Adapa god

Adapa was a Mesopotamian mythical figure who accidentally refused immortality. He was a wise sage and a priest of Ea (Enki), the god of wisdom and water, in Eridu. While fishing in the Persian Gulf, a sudden south wind capsized his boat. Enraged, Adapa cursed the wind. Anu, the god of the heavens and the wind’s owner, summoned Adapa for his actions.

Ea warned Adapa about Anu’s offer of bread and water of death. He advised Adapa to refuse them. However, Ea also mentioned that if Adapa showed humility, Anu might offer him bread and water of life for immortality.

Adapa followed Ea’s instructions and refused Anu’s offer. Anu, offended, cursed Adapa with mortality and sent him back to earth. Adapa was thus denied immortality and barred from heaven.

The Adapa myth resembles the Fall of Man story. It delves into human mortality, the gods-human relationship, and the consequences of pride and disobedience. Reflecting the Mesopotamian view, the story portrays a world of order and chaos, with capricious gods.

The story of Adapa, a presents a fascinating and complex character from Mesopotamian mythology. Adapa, considered the son of the god Ea and a king of Eridu, is often recognized as the first sage and man, though not immortal. This narrative holds several intriguing parallels and contrasts with the biblical story of Adam.

In this myth, Adapa’s abilities and experiences reflect significant themes:

  • Invention of Speech: Unlike Adam, who named animals and birds, Adapa is credited with the invention of speech itself, highlighting his role as a bringer of knowledge and civilization.
  • Encounter with the South Wind: On a fishing trip, Adapa’s curse is so powerful that it breaks the wings of the south wind, showcasing his extraordinary capabilities and the respect and fear he commands, even among natural forces.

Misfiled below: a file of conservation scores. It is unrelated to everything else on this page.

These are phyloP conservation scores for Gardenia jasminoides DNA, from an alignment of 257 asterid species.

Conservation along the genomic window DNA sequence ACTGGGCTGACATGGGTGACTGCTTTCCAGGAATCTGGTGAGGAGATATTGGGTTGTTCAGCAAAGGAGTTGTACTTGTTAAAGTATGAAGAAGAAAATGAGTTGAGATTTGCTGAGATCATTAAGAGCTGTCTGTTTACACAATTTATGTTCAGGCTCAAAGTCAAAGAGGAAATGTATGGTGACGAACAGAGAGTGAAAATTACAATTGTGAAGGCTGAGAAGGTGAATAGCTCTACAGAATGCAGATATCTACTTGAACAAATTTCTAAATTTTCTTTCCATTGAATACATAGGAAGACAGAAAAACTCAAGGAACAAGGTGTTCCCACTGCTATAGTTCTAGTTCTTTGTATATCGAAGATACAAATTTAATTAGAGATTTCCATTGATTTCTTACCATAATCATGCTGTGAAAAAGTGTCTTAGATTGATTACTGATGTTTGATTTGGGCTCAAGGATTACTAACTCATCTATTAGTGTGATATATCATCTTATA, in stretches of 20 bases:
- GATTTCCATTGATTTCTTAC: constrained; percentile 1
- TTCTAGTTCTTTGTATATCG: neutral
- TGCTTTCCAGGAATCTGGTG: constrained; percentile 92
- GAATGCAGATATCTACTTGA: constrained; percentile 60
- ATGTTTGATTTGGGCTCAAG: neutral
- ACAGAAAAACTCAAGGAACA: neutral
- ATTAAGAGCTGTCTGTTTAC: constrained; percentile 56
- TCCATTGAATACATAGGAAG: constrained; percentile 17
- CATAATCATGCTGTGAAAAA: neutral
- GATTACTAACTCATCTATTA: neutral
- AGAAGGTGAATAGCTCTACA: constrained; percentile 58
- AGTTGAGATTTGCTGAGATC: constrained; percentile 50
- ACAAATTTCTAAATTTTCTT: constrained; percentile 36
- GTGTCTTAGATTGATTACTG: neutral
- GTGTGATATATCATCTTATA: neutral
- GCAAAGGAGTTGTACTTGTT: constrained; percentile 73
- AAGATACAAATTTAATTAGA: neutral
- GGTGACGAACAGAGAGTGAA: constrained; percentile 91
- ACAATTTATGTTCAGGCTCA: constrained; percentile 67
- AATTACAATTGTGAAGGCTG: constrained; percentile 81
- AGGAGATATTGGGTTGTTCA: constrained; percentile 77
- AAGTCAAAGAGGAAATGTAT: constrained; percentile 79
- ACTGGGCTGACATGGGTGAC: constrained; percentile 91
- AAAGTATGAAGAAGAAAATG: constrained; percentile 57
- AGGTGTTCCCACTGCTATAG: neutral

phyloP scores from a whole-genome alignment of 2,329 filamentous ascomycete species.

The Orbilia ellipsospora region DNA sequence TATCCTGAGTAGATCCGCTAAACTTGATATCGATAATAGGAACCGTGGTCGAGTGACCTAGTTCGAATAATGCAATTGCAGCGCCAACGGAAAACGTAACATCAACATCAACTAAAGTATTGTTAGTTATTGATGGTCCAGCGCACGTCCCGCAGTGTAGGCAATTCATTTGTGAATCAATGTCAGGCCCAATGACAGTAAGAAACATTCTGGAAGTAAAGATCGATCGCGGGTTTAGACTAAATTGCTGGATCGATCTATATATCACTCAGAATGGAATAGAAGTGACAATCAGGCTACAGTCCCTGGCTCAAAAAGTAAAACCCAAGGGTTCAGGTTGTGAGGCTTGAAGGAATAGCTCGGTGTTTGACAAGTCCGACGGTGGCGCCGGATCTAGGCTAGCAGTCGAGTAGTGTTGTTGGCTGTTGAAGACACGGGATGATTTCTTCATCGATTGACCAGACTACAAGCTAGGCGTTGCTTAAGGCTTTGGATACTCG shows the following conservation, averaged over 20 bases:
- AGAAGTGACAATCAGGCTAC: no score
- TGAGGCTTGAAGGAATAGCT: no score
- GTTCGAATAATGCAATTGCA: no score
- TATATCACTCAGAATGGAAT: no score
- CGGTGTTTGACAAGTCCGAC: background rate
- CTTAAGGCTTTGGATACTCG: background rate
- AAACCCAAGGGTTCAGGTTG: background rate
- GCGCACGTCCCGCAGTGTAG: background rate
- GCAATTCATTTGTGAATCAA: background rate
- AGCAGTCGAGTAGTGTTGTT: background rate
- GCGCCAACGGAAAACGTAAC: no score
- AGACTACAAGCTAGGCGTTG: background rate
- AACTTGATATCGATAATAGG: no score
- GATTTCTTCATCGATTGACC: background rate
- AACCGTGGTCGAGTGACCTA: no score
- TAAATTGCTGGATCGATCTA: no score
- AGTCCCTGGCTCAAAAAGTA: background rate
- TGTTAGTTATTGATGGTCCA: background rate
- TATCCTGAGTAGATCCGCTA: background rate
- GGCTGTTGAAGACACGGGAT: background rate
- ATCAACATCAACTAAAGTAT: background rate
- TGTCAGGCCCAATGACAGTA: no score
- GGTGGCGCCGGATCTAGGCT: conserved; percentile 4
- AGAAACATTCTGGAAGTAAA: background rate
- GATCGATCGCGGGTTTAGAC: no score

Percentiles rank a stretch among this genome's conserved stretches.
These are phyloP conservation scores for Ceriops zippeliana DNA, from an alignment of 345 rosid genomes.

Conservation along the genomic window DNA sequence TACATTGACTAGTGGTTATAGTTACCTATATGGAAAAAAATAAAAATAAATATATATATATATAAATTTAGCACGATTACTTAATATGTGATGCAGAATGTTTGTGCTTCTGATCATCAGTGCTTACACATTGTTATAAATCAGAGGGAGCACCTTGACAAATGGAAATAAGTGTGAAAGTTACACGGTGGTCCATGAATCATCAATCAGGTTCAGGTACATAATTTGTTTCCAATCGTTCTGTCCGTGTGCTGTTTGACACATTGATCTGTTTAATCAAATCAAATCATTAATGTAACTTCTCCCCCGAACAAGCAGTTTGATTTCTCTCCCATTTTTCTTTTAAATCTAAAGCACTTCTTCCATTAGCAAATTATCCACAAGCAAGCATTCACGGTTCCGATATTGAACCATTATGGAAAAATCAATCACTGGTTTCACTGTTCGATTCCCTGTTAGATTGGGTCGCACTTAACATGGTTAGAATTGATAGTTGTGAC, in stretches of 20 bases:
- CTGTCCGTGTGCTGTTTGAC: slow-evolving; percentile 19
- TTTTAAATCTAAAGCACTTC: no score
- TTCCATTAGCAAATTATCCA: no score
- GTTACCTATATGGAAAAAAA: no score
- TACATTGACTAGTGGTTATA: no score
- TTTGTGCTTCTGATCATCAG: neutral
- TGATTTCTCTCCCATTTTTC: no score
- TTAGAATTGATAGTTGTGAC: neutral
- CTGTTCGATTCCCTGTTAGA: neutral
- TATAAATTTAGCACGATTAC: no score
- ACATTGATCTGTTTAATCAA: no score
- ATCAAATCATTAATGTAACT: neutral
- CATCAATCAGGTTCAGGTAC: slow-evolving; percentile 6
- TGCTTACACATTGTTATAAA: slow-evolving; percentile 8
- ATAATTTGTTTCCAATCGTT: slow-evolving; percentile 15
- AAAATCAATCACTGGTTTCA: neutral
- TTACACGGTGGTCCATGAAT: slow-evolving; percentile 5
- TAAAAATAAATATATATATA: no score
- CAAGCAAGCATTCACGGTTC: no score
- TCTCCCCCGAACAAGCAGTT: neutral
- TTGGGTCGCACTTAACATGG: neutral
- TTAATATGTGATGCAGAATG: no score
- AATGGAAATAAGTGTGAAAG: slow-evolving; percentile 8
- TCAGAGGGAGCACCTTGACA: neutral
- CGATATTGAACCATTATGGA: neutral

• Summons to Heaven: His actions lead to a summons by the god Anu. This ascent to heaven is symbolic, representing a mortal’s direct interaction with the divine realm.
  • Advice from Ea: Before his heavenly journey, Ea instructs Adapa to abstain from eating any food offered in heaven. This advice, reminiscent of the Edenic prohibition in the Adam and Eve story, sets the stage for a significant decision.
  • Encounter with Tammuz: Adapa’s interaction with Tammuz (related to the goddess Ishtar) and his mourning for Tammuz’s absence from Earth indicates a deep connection between the divine and the mortal, and a recognition of the cycles of life and death.
  • Offer of Immortality: Anu, appeased by Adapa’s honesty, offers him the food and water of life. Adapa’s refusal, based on Ea’s advice, results in him missing the chance for immortality, a twist that parallels the loss of eternal life in the Garden of Eden.
  • Consequences of His Actions: The tale concludes with a poignant realization. Like Adam, Adapa learns that his actions (and in his case, adherence to his father’s advice) have significant consequences, leading to the introduction of disease and death as the fate of humankind.

The story of Adapa is rich in symbolism and moral lessons, reflecting on themes like the pursuit of knowledge, the relationship between mortals and the divine, and the nature of wisdom and folly. It provides a valuable insight into ancient Mesopotamian beliefs and their understanding of human nature and destiny.


Cotterell, Arthur, A Dictionary of World Mythology, New York, G. P. Putman’s Sons, 1980, p. 23